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ABSTRACT
Year : 2018  |  Volume : 11  |  Issue : 13  |  Page : 21

Health situation and challenges in Sri Lanka


1 Faculty of Medicine, University of Colombo, Sri Lanka
2 Epidemiology Unit, Sri Lanka

Correspondence Address:
Enoka Corea
Faculty of Medicine, University of Colombo
Sri Lanka
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Source of Support: None, Conflict of Interest: None


DOI: 10.4103/1995-7645.243086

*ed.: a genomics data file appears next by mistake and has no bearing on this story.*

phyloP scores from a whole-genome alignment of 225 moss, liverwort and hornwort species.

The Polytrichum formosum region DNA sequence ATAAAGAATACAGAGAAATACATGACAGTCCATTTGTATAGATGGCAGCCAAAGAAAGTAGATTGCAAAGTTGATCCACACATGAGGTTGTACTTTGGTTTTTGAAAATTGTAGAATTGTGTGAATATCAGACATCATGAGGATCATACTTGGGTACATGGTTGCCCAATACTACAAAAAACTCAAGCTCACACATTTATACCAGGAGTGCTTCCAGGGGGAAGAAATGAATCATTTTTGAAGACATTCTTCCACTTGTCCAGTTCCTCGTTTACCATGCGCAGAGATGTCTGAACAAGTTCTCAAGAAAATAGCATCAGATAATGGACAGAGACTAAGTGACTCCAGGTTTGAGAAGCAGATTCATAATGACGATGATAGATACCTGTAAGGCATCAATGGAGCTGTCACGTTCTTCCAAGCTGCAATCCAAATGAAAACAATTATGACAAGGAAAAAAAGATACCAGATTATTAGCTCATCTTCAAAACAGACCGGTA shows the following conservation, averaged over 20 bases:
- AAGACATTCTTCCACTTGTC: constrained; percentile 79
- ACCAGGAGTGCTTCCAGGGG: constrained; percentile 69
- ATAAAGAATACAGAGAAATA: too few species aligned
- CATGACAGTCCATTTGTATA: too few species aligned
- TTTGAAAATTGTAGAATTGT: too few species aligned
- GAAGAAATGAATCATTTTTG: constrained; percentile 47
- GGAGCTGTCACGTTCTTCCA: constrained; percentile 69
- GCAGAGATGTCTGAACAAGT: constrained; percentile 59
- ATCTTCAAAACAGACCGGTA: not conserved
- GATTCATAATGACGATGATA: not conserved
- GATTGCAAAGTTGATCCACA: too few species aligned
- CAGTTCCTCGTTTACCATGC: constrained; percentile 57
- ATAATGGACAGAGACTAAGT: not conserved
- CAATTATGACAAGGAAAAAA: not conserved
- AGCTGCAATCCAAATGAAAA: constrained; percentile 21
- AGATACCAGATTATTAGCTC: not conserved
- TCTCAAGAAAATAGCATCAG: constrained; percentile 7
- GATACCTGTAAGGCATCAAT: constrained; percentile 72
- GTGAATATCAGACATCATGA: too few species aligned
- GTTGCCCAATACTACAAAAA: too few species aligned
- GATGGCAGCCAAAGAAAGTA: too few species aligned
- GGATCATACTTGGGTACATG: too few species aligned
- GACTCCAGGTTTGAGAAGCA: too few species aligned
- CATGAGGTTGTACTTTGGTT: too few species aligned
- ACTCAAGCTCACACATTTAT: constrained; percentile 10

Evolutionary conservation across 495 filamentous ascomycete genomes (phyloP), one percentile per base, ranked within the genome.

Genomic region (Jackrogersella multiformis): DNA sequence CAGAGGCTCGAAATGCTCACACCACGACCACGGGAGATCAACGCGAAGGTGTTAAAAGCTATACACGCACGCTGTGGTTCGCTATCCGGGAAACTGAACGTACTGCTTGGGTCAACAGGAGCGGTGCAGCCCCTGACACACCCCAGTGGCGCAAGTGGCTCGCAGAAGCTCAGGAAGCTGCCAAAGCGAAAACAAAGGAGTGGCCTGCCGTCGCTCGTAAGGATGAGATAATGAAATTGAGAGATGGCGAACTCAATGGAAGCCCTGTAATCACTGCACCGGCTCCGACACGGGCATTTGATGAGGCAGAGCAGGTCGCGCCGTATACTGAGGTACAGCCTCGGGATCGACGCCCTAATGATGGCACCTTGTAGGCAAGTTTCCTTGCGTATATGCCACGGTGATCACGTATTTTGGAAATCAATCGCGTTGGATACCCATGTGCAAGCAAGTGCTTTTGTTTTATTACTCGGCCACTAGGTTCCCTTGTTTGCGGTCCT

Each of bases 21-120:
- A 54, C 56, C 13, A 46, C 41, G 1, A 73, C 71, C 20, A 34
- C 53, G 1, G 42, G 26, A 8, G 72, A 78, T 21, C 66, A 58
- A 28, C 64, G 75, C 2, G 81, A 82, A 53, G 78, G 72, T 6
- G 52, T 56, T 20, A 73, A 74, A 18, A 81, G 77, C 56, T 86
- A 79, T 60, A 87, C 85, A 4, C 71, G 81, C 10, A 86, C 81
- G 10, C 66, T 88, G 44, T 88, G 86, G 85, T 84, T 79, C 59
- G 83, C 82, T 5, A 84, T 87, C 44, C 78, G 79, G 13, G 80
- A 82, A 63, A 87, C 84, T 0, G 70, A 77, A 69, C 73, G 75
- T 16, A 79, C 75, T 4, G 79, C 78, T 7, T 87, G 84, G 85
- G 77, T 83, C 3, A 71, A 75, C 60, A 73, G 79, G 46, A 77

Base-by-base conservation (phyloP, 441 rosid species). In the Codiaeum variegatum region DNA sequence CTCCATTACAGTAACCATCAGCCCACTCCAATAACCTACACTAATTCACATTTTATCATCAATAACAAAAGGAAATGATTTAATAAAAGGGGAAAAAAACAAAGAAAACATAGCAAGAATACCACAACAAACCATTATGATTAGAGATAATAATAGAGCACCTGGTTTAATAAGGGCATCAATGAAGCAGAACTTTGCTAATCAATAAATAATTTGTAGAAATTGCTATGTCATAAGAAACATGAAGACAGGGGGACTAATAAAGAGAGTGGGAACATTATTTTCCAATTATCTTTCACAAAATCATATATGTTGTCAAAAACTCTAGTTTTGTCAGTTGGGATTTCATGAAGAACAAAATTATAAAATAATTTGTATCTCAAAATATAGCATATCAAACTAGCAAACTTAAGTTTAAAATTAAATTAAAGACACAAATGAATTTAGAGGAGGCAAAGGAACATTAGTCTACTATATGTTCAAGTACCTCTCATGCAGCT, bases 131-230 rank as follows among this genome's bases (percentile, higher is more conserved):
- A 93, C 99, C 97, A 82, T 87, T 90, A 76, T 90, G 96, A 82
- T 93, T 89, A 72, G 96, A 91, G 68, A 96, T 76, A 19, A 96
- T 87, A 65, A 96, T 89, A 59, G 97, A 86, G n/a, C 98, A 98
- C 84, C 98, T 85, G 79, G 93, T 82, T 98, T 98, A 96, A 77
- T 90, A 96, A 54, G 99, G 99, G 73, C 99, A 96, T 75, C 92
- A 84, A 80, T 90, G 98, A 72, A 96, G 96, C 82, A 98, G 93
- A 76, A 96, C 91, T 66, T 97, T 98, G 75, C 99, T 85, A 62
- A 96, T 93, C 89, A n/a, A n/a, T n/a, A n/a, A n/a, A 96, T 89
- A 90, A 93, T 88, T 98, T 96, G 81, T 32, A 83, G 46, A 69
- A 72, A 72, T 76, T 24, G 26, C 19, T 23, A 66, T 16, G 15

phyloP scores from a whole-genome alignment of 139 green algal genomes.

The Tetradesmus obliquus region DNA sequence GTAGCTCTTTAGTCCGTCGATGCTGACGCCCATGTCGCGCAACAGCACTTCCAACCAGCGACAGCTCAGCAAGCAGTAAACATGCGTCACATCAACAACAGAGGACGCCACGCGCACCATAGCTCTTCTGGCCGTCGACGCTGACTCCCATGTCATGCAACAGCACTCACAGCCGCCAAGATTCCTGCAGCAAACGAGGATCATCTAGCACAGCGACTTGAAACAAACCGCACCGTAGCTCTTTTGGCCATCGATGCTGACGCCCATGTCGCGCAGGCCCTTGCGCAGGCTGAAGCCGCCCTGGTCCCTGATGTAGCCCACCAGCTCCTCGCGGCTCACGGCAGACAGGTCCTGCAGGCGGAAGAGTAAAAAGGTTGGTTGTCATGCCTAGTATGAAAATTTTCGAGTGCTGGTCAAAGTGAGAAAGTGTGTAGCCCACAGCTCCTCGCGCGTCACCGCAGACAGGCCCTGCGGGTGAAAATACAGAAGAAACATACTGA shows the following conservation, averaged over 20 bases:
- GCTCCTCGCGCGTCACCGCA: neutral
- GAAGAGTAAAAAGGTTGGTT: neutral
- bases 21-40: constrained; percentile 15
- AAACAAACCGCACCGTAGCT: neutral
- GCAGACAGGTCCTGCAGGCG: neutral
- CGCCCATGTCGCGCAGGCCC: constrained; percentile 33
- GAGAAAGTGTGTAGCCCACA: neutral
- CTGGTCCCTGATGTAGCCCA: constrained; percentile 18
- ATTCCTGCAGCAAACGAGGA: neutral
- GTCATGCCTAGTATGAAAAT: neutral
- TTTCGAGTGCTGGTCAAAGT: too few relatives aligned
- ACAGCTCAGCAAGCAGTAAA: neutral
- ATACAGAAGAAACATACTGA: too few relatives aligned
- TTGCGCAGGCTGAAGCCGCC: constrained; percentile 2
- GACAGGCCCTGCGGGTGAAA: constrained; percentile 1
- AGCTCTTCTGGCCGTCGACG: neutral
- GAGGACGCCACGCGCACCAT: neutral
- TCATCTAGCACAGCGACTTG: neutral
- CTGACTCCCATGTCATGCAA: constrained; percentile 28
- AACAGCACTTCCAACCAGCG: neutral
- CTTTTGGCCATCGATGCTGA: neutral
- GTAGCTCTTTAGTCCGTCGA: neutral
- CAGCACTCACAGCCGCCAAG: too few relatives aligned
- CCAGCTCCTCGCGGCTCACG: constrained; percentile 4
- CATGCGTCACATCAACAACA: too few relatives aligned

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Sri Lanka, an island in the Indian Ocean, is 65 610km2 with a population of 21 million (population density 315/km2). It is a low-middle income country with GDP per capita of USD 4 310. However, due to policies of free education and health, it is ranked 73 (among 188 nations) in the human development index. Sri Lankans have a life expectancy of 76 years and literacy of 92%. Infant mortality is 7.45 deaths/ 1 000 live births and maternal mortality is 30 deaths/100 000 live births, with all deliveries taking place in hospitals. Sri Lanka faces major health challenges in a rapidly ageing population and increasing burden of non-communicable diseases. Cardiovascular disease is the leading cause of death followed by cancer. A third of males smoke and abuse alcohol. Substance abuse is increasing. Snake bite still causes morbidity and mortality. Road accidents have become an important cause of premature deaths. Sri Lanka is at risk for tropical infections which it has been battling in public health campaigns. Some of these have been very successful, with leprosy eliminated as a public health problem in the 1990’s and malaria and lymphatic filariasis in 2016. Rabies will be eliminated as a public health problem in 2020. Tuberculosis remains a challenge with 9 000 new cases annually. However, MDRTB is uncommon. Immunisation coverage is 100% and maternal/neonatal tetanus was eliminated in 2015. Measles, rubella and congenital rubella syndrome are due for elimination in 2020. Sri Lanka has an extremely low prevalence of HIV (<0.1%) and Hepatitis B and C (<2%). Sanitation coverage is 92% and access to safe drinking water 94%. Hepatitis A and enteric fever rates are low. Cholera was last reported in 2003. However, unplanned urbanization has fueled a dengue epidemic. Leptospirosis is increasing in the rice farming areas. Melioidosis has recently been established as endemic in Sri Lanka. Other emerging infections include amoebic liver disease in the North and rickettsial disease and cutaneous leishmaniasis in rural areas. Sri Lanka faces a grave threat in the emergence of antimicrobial resistance. Urgent measures are needed to foster antibiotic stewardship as well as prevent and control infectious diseases.


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